• Flooring. In clinical spaces where infection control is top priority, LVT or Luxury Vinyl Tile offers a surface designed for easy cleanup. LVT’s durable nature won’t buckle under pressure, such as the weight of dental chair or large equipment.
  • Walls. Options for wall paint and wall coverings of cleanable vinyl are endless. Don’t forget accent features, decorative wall materials such as tile, or those that include texture – also known as dimension walls.
  • Ceilings. Tried-and-true selections include painted drywall and ceiling tile, but the sky’s the limit with options such as acoustic clouds and noise-reduction baffles.
  • Millwork. When reviewing cabinetry, such as the reception desk, take into account accent finishes, countertop types (quartz vs. solid surface vs. laminate) and lighting elements.
  • Wall base. Consider all possibilities, such as standard rubber base, a more decorative rubber with a profile, or even wood. A combination of these can also be used for different areas of the dental practice. Think: more decorative selections in patient areas and simpler in staff areas.
  • Special trims. Practical, yet pleasing to the eye, trim variations can suit every style. Define and enhance with crown molding, or decorative custom accent elements such as wainscoting, board and batten, or geometric accent walls.
Benco Dental Interior Designer Emily Pieshefski shares an example of how a non-interior/non-architectural inspiration image, like this environmental photo, can help a designer create finish selections such as paint color, wall covering, flooring and accent finish.

Let lighting lead the way and add dimension to a space.

  • Decorative Lighting. Generally, an architect or builder selects architectural lighting, but interior designers incorporate decorative lighting.

“Decorative lighting is like the jewelry for your space. Add it as a final element for an extra statement or to tie everything together.”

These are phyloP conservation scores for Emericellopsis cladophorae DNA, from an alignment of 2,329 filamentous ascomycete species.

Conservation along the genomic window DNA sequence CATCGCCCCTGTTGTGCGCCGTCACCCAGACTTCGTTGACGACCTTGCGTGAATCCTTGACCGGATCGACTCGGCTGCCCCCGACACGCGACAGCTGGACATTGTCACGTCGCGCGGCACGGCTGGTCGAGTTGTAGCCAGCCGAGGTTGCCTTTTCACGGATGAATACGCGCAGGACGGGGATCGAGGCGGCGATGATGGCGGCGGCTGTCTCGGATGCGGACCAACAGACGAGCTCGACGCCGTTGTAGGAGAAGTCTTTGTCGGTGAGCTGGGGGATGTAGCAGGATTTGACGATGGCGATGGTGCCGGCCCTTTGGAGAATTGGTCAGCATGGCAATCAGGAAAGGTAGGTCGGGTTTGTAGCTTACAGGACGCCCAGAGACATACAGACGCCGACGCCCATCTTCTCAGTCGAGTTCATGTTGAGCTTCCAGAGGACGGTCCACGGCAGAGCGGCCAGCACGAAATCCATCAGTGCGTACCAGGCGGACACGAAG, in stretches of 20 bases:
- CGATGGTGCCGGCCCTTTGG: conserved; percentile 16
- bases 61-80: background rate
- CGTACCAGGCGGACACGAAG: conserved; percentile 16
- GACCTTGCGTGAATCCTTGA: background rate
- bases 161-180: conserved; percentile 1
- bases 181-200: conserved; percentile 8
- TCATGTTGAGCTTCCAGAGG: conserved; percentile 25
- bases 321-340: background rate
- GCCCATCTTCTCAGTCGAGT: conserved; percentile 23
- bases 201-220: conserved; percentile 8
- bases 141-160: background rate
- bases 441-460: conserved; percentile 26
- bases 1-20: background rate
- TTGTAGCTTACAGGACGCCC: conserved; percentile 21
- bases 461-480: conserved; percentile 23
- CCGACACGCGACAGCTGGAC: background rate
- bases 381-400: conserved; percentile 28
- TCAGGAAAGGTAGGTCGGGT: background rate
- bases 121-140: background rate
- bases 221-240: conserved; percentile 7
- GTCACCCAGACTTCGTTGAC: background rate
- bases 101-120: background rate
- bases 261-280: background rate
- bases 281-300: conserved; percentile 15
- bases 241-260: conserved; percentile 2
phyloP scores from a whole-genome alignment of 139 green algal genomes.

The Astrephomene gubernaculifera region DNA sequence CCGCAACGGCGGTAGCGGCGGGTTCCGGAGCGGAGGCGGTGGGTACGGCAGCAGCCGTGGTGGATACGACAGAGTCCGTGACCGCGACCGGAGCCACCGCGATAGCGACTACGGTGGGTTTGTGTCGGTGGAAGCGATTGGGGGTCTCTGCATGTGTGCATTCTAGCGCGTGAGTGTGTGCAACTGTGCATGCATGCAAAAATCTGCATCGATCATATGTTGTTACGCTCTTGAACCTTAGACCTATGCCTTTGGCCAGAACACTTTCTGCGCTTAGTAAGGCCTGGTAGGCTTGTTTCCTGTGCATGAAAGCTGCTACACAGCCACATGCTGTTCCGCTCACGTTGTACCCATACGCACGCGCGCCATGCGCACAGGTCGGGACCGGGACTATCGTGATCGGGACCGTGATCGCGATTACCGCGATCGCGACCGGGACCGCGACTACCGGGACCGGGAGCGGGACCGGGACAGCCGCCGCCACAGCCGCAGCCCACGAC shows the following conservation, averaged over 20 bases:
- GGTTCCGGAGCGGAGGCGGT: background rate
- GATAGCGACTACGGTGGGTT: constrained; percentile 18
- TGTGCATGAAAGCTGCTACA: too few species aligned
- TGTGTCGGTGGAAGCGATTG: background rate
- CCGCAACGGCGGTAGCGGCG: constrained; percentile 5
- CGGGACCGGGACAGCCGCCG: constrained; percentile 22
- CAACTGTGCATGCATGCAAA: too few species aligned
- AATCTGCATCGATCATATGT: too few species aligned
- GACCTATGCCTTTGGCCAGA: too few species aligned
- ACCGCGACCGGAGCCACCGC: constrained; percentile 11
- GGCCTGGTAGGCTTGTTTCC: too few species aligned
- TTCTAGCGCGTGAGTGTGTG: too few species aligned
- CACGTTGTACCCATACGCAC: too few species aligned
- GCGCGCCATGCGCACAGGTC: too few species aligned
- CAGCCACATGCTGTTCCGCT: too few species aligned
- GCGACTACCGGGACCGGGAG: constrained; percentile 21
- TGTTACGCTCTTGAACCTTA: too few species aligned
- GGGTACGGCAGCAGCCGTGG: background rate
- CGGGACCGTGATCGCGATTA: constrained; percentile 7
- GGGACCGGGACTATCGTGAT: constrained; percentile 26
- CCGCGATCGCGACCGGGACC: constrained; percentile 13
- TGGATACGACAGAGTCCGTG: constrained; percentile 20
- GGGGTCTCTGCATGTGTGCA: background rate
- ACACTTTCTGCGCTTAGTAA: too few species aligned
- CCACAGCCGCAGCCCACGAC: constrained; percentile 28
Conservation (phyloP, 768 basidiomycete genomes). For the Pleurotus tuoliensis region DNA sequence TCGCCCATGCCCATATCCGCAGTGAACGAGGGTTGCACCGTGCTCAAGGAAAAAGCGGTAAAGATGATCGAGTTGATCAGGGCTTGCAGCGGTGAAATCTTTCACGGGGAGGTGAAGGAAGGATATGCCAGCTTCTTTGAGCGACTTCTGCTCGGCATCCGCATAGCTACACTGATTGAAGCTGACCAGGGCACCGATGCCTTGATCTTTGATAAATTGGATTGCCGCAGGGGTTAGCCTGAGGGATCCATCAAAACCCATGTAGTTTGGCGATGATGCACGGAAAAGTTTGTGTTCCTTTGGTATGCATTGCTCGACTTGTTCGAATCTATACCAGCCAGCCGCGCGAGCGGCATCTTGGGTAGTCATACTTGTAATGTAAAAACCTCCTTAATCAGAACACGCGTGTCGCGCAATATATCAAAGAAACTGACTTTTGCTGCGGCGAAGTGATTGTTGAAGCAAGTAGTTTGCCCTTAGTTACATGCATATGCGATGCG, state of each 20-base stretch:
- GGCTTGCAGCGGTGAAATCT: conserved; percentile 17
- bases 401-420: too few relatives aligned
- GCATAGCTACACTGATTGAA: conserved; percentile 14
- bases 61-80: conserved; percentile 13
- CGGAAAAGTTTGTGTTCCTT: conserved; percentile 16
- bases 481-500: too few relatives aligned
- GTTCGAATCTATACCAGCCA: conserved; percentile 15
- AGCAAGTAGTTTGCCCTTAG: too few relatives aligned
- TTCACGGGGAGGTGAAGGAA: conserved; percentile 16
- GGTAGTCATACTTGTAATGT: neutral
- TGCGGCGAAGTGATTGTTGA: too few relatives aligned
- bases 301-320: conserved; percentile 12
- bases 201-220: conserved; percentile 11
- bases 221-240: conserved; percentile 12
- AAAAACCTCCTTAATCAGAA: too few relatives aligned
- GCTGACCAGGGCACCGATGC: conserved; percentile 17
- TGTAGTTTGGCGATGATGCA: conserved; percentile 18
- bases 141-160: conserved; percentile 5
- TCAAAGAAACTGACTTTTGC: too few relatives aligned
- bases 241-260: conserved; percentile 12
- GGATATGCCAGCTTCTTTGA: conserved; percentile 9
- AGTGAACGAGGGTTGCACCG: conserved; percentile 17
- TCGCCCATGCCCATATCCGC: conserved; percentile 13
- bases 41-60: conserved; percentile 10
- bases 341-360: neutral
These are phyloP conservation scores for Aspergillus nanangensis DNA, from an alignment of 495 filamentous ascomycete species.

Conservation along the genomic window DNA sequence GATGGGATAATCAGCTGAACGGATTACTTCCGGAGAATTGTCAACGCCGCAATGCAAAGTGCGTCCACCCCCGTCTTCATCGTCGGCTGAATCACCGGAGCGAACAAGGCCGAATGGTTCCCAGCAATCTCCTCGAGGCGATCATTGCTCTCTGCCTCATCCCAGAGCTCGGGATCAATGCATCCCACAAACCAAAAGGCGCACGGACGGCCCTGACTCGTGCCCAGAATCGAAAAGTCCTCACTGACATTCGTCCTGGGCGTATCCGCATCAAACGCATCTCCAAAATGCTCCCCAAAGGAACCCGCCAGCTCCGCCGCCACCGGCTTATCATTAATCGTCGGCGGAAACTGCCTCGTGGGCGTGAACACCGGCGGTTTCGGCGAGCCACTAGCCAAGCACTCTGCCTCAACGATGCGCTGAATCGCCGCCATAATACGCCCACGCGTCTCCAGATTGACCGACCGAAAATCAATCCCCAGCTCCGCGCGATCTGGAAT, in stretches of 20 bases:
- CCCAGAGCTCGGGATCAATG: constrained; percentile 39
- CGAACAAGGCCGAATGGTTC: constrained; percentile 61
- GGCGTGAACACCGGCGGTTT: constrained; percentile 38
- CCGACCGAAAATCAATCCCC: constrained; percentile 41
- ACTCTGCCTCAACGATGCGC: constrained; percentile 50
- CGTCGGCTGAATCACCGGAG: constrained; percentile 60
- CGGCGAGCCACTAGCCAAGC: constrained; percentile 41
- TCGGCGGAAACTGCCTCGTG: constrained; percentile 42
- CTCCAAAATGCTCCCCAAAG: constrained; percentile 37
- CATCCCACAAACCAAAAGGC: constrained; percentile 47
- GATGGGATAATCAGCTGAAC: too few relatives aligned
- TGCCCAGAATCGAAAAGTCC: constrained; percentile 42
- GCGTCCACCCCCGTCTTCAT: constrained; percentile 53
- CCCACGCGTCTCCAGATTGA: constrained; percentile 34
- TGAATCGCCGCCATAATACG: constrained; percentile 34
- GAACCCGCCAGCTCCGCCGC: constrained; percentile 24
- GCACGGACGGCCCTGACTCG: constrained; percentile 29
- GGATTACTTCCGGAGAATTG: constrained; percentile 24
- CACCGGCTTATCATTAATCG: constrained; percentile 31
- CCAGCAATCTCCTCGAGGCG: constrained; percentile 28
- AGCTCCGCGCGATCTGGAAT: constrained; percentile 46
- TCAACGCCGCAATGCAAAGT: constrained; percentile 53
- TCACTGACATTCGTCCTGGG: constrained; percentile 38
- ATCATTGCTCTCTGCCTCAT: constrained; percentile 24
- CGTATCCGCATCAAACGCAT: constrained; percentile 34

Emily Pieshefski, Interior Designer with Benco Dental Design
Benco Dental Interior Designer Emily Pieshefski shares an example of how a non-interior/non-architectural inspiration image, like this decorative lighting, can help a designer create finish selections such as paint color, wall covering, flooring and accent finish.

Feeling inspired, but still not sure how to bring dental practice design ideas to life?

>>> Looking for personalized interior design expertise?

For details on how to create a dental office interior design that inspires dental patients and the entire dental team, email design@benco.com

>>> Ready for additional design guidance?

Begin an online master class where dentists can work at their own pace: Build Your Future® On-Demand. Available at the online learning platform of thevirtual Build Your Future:

  • over a dozen design-centric content modules.
  • a range of experts who can answer your questions and offer valuable advice across applicable specialties, including Dr. Tristan Hamilton, one of America’s leading experts in dentistry and architecture, and Melissa Sprau, NCIDQ, Benco Dental Director of Design.

>>> Want help deciding on a style and mood for your dental practice?

Check back at TheDailyFloss.com in the coming weeks for part two of this three-part series, 6 topics every dentist should consider when designing a dental practice.